Hopefully I am a pioneer, Matsuyama says after Masters triumph
With his nation holding its breath, Japan’s golfing hero holds on to become his country’s first winner of a Major
Augusta — After riding out a four-hour swirl of emotions to finally secure history on Sunday, Hideki Matsuyama lifted his cap and gave a slight bow. With the hopes of a nation atop his broad shoulders, Matsuyama did just enough to hold on at Augusta, becoming the first player from Japan to win a men’s Major tournament with a one-shot victory at the Masters.
After heading into the final round with a four-shot lead, the 29-year-old picked up his first victory worldwide in four years with a one-over-par 73 in the final round at Augusta National to finish a steady four days at 10-under 278.
Will Zalatoris, a 24-year-old who is not even a full-time member on the PGA Tour, finished second at nine-under after shooting a two-under 70 on Sunday. Xander Schauffele (72), who faltered late, finished in a third-place tie with 2015 champion Jordan Spieth (70) at seven-under.
“Hopefully I will be a pioneer in this and many other Japanese [players] will follow,” Matsuyama said through an interpreter as he was about to receive his green jacket inside Butler Cabin from 2020 champion Dustin Johnson.
His own path on Sunday was bumpy. Matsuyama saw his large early lead trimmed to one. He pushed it back to a commanding six shots early on the back nine, then had to ride out a late charge from Schauffele, while hitting a ball into the water at No 15, to don the most famous blazer in sport.
“My nerves didn’t really start on the second nine [holes], it was right from the start today and right to the very last putt,” Matsuyama said.
His victory came 10 years after he first competed at the prestigious event when he finished as the low amateur. His best previous finish at the Masters was a tie for fifth in 2015, while his best previous finish in a Major was a runner-up result at the 2017 US Open.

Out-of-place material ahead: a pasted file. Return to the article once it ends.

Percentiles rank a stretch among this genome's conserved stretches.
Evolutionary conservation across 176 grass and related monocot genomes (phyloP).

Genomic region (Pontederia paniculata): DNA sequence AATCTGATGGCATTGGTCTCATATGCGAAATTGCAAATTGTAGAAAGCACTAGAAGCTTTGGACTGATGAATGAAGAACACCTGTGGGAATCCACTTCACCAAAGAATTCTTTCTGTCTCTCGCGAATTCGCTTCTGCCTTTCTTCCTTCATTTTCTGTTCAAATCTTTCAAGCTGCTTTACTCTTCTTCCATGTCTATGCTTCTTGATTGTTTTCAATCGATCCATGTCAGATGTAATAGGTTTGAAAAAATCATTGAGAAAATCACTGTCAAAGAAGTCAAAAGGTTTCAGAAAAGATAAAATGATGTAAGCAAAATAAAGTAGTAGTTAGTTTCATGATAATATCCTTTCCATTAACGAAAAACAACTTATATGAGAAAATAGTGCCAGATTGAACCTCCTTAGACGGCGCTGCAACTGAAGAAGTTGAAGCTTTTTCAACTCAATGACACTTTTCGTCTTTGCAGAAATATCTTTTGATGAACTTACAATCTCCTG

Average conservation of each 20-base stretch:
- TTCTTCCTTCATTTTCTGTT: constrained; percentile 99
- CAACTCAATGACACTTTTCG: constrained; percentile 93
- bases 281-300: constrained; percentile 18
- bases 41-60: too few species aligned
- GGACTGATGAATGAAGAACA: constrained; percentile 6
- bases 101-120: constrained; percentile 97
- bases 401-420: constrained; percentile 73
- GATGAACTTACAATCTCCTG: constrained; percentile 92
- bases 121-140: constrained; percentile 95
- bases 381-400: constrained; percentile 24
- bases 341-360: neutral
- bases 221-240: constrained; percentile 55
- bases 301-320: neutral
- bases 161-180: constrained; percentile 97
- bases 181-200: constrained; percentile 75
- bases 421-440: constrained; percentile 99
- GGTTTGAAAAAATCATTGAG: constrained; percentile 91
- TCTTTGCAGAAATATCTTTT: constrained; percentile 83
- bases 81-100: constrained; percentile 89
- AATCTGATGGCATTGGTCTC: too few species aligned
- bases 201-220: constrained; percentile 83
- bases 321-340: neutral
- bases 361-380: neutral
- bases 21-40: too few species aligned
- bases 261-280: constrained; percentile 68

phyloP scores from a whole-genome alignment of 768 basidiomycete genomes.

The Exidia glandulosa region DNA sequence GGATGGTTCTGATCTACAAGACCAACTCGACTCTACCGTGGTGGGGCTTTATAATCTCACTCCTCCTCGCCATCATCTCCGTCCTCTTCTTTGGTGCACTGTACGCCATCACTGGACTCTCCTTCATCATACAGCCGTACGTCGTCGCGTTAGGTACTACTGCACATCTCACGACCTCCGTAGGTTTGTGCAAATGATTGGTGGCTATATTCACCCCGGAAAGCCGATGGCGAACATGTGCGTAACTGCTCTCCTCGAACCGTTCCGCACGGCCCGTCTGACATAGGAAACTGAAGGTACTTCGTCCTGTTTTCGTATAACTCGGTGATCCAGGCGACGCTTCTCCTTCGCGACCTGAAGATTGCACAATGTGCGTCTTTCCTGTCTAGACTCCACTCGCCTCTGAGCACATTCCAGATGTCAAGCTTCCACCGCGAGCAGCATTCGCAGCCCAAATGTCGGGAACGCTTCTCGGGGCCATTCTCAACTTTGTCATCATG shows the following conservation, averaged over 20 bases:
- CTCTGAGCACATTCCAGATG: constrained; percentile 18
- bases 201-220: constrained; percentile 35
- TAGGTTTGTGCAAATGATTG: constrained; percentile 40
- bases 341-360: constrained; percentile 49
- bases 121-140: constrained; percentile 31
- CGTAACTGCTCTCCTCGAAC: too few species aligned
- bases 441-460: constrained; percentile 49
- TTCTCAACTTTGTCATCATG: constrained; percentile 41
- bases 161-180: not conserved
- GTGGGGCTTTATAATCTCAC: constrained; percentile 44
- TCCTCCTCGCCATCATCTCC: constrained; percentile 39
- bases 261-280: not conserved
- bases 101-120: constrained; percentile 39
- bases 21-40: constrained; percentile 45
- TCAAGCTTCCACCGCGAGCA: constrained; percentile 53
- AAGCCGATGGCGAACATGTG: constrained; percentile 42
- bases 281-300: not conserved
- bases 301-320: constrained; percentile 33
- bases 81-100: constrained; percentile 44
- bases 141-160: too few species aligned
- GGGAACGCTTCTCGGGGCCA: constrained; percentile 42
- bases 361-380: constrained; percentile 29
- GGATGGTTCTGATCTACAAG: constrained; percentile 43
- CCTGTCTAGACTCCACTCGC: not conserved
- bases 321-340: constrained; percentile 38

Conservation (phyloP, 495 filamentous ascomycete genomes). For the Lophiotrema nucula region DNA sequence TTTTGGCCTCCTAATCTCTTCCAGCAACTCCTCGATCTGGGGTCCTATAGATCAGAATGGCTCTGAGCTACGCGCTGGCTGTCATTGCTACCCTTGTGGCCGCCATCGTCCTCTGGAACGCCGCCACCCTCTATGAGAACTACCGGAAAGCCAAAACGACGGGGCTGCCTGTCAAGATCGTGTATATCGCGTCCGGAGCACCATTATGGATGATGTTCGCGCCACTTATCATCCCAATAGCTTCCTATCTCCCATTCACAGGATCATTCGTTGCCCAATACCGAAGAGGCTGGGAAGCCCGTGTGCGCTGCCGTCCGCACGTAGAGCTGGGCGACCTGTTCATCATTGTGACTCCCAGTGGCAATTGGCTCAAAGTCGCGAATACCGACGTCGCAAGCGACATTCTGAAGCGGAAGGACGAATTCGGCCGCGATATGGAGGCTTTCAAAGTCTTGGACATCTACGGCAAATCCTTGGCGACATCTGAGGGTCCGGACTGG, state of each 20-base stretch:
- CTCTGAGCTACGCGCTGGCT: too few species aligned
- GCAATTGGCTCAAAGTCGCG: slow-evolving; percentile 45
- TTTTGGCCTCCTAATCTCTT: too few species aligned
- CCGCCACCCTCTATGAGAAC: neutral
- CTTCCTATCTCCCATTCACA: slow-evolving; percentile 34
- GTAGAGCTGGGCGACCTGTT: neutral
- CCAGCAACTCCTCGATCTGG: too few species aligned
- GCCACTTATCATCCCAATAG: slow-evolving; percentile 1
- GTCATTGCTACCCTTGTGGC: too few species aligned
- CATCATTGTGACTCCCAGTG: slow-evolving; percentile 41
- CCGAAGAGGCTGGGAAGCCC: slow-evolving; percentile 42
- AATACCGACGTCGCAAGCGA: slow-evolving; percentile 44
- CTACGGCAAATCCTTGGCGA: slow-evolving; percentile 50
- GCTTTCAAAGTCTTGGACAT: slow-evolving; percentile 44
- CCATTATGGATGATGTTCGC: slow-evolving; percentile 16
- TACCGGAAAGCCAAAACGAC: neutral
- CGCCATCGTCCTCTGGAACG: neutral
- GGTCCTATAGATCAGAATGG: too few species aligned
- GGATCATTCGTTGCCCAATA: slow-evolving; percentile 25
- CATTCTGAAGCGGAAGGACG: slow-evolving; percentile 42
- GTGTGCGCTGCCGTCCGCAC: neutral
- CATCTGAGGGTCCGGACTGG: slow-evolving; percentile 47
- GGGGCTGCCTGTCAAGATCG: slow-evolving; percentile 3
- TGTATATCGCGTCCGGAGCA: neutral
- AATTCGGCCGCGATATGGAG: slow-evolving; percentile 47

Matsuyama’s win sparked a joyous reaction back home as the country celebrated another sporting triumph in testing times.
Government and Olympics officials were full of praise with the Tokyo Games just three months away. Katsunobu Kato, Japan’s top government spokesperson, expressed “congratulations and respect from the heart” for Matsuyama’s “historic” win, which came as another ray of hope during the Covid-19 pandemic.
“It is another bright piece of news of a Japanese athlete’s outstanding performance on the global stage under tough circumstances like training,” Kato said.
Kato pointed to tennis player Naomi Osaka’s win at the Australian Open and Shohei Ohtani’s outstanding performance both as a hitter and a batter this week in Major League Baseball as further evidence of Japan’s sporting success.
Prime Minister Yoshihide Suga called Matsuyama’s win “wonderful” and a source of pride and courage for the Japanese people during the difficulties posed by the pandemic.
Schauffele moved into contention on the back nine, going from seven shots off the lead to two back entering the par-three 16th hole, but a triple-bogey six, after a tee shot into the water, ended his chances.
Matsuyama’s lead first was threatened early in his round on Sunday when he bogeyed the first hole, while Zalatoris had birdies at numbers 1 and 2 to pull within a stroke. The advantage went back to three when Matsuyama had a birdie at No 2 and Zalatoris had a bogey at the third.
Matsuyama had birdies at numbers 8 and 9 and was looking unbeatable when he had a par at numbers 10 and 11. With the pressure mounting from Schauffele on the back nine, Matsuyama had bogeys at numbers 12, 15 and 16.
When Schauffele’s late run ended at 16, the San Diego native bit the steel shaft of his club in frustration. Suddenly leading by two shots over Zalatoris, Matsuyama had a par at 17, put his drive at 18 in the middle of the fairway and made a bogey from the green-side bunker to grab his first Major and his first victory of any kind since the WGC Bridgestone Invitational in August 2017.
Justin Rose, who led after each of the first two rounds, finished alone in seventh place at five-under.
Would you like to comment on this article or view other readers' comments?
Register (it’s quick and free) or sign in now.
Please read our Comment Policy before commenting.